View Full Version : Convoy blast kills U.S. soldier

07-19-03, 04:12 AM
Groups threaten to attack any nation that sends troops to Iraq
Associated Press

FALLUJAH, Iraq - A U.S. soldier was killed Friday when insurgents detonated a bomb under a military convoy in which he was traveling in this violent city west of Baghdad, the military said.

The 3rd Infantry Division soldier died of injuries in the afternoon attack on the main Fallujah bridge over the Euphrates River, military spokeswoman Sgt. Amy Abbott said.

Earlier, a witness in Fallujah reported seeing four U.S. soldiers evacuated from the scene of the attack and said three American Humvees were badly damaged. The military said it had no information on the number of blasts that sounded or any other details of the attack.

The attack took place about 3:30 p.m., after more than 24 hours during which the military had not reported any violence against American forces.

Fallujah police have been patrolling the city without U.S. escorts for about a week. Police complained they felt endangered by the presence of Americans, who have come under frequent attacks in this region known as the "Sunni Triangle."

Resistance to the American occupation has been especially strong in this area that stretches north and west from Baghdad. It is a stronghold of support for ousted dictator Saddam Hussein.

On Thursday, a Navy sailor died of a noncombat gunshot wound in Hamishiyah, in southern Iraq, the military said Friday. It gave no further details on the sailor's death.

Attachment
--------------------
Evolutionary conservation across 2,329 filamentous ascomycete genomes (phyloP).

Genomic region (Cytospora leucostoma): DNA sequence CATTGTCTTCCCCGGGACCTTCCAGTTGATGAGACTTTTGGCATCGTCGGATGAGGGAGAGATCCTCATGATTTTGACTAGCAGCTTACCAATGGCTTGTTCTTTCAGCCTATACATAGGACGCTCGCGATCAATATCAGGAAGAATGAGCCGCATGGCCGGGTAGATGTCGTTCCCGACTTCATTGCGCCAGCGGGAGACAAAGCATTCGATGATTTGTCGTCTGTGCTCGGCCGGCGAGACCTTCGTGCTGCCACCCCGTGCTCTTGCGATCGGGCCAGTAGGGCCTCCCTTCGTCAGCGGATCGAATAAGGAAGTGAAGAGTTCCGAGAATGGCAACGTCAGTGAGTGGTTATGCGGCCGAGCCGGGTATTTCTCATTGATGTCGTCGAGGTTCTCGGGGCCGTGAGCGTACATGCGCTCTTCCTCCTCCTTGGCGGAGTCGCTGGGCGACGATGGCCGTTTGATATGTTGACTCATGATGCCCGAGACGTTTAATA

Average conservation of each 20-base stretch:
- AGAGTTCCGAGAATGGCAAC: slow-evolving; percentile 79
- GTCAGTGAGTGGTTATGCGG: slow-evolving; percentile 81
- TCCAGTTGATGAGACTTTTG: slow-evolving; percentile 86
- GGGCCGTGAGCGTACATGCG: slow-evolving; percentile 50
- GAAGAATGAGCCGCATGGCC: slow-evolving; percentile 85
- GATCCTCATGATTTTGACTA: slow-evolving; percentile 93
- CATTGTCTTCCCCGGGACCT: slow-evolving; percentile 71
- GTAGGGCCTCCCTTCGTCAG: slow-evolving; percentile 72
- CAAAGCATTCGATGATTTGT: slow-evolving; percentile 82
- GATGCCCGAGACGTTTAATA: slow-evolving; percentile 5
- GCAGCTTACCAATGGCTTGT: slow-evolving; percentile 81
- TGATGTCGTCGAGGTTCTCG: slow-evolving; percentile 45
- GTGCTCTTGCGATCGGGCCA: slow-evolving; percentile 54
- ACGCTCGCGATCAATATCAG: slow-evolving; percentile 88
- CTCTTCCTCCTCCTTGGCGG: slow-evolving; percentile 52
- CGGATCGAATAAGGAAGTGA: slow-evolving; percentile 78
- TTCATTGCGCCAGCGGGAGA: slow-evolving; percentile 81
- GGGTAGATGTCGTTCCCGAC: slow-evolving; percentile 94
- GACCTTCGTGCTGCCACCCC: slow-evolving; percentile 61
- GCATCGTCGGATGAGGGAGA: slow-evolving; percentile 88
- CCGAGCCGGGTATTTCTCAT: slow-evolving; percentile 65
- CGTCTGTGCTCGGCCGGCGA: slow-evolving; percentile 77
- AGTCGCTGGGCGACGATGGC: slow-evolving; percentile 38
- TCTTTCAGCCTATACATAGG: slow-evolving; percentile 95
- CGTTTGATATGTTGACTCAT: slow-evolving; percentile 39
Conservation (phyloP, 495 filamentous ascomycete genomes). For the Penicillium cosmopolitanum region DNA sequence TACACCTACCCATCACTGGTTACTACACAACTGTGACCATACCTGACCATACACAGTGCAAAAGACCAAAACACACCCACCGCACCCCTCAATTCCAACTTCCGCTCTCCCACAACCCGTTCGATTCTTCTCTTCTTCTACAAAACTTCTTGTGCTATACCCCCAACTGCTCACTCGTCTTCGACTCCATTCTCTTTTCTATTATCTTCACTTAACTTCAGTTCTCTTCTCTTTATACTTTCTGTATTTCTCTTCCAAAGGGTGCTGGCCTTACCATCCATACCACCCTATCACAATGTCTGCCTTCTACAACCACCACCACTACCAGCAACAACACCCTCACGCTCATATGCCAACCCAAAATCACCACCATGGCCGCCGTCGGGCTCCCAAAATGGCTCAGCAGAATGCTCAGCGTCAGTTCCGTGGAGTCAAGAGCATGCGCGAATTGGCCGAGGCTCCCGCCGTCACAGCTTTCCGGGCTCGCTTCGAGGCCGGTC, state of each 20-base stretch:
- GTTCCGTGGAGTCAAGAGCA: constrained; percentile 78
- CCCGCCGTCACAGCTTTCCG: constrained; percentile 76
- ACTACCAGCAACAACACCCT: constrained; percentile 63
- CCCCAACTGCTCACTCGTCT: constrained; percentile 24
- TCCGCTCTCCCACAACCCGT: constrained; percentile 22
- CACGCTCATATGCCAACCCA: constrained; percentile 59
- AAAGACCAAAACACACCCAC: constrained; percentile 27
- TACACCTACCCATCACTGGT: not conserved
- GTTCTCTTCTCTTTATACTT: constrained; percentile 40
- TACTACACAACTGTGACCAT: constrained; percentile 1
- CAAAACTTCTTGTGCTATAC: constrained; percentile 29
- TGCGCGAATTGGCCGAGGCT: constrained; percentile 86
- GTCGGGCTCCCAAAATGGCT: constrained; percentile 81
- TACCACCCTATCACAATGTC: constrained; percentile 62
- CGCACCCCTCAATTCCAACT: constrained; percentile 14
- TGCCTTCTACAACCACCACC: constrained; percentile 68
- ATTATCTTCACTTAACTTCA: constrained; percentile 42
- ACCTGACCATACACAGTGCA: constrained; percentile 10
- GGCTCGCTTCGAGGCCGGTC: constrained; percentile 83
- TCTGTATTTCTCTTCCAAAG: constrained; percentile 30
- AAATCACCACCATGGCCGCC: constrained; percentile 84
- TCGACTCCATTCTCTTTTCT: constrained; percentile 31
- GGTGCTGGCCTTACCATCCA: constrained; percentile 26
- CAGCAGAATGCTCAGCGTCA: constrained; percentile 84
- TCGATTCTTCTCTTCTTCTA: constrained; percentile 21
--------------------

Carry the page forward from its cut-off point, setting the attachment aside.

As American casualties mount, so do questions about who is behind them. The list of suspects, which already includes Saddam Hussein loyalists, freelance Arab fighters and Iraqis angered by the U.S. occupation, is growing.

On Friday, a previously unknown group, the Muslim Youths, added its name, warning in a videotaped message broadcast on Arabic television it would target any country that agrees to send peacekeeping troops to Iraq.

Gen. John Abizaid, the new head of U.S. Central Command, termed the insurgency a guerrilla-style war this week, the first time a senior military official has acknowledged the nature of the insurrection.

Several shadowy groups besides the "Muslim Youths" have popped up in recent weeks to claim responsibility for attacks.

One, calling itself the Islamic Armed Group of al-Qaida, Fallujah Branch, went on Arab television this week to claim that it, not Saddam, was behind the recent bloodshed.

Another, this one called Wakefulness and Holy War, said it carried out attacks in Fallujah, where tension has been high since U.S. soldiers shot and killed 20 Iraqi protesters in April.

And on Tuesday, an organization called Liberating Iraq's Army, went on Al-Arabiya television to promise retribution for any country sending peacekeepers.

As of Thursday, 224 U.S. soldiers had died since the beginning of military operations in Iraq, according to the Defense Department's most recent figures. Pentagon figures also show 53 British military deaths..

On or since May 1, when President Bush declared that major combat operations in Iraq had ended, 87 U.S. soldiers have died there, according to the Pentagon's most recent figures.